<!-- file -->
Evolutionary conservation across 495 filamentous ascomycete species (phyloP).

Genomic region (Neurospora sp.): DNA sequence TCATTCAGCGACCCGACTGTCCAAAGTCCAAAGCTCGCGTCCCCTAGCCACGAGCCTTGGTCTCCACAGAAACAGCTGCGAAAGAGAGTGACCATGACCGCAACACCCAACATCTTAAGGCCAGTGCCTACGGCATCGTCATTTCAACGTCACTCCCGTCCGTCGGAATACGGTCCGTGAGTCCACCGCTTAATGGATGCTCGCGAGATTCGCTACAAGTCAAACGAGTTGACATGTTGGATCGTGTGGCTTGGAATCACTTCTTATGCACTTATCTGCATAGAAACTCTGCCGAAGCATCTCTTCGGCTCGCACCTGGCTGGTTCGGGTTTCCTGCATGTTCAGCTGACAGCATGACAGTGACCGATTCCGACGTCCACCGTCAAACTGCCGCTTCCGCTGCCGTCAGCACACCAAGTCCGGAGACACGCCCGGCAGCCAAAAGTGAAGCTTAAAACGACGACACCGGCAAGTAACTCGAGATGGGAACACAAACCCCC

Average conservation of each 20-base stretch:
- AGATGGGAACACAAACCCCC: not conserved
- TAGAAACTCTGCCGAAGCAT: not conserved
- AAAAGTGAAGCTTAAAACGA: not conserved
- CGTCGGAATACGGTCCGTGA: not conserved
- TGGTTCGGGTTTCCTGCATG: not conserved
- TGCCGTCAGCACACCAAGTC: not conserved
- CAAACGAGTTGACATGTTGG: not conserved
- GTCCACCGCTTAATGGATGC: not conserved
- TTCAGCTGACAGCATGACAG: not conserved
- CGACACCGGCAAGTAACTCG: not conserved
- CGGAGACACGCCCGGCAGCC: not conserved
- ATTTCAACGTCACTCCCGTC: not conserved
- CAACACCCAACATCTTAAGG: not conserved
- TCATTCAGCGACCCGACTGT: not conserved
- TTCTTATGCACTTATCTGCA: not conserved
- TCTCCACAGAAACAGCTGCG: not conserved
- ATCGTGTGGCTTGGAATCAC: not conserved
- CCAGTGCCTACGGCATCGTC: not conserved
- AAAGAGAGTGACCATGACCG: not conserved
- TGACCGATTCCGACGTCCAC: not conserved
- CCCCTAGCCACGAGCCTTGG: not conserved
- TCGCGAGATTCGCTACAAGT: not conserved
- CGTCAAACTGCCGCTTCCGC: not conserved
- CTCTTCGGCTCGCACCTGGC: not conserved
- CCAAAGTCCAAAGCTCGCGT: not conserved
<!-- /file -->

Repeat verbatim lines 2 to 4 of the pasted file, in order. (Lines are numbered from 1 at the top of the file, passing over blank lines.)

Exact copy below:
Genomic region (Neurospora sp.): DNA sequence TCATTCAGCGACCCGACTGTCCAAAGTCCAAAGCTCGCGTCCCCTAGCCACGAGCCTTGGTCTCCACAGAAACAGCTGCGAAAGAGAGTGACCATGACCGCAACACCCAACATCTTAAGGCCAGTGCCTACGGCATCGTCATTTCAACGTCACTCCCGTCCGTCGGAATACGGTCCGTGAGTCCACCGCTTAATGGATGCTCGCGAGATTCGCTACAAGTCAAACGAGTTGACATGTTGGATCGTGTGGCTTGGAATCACTTCTTATGCACTTATCTGCATAGAAACTCTGCCGAAGCATCTCTTCGGCTCGCACCTGGCTGGTTCGGGTTTCCTGCATGTTCAGCTGACAGCATGACAGTGACCGATTCCGACGTCCACCGTCAAACTGCCGCTTCCGCTGCCGTCAGCACACCAAGTCCGGAGACACGCCCGGCAGCCAAAAGTGAAGCTTAAAACGACGACACCGGCAAGTAACTCGAGATGGGAACACAAACCCCC

Average conservation of each 20-base stretch:
- AGATGGGAACACAAACCCCC: not conserved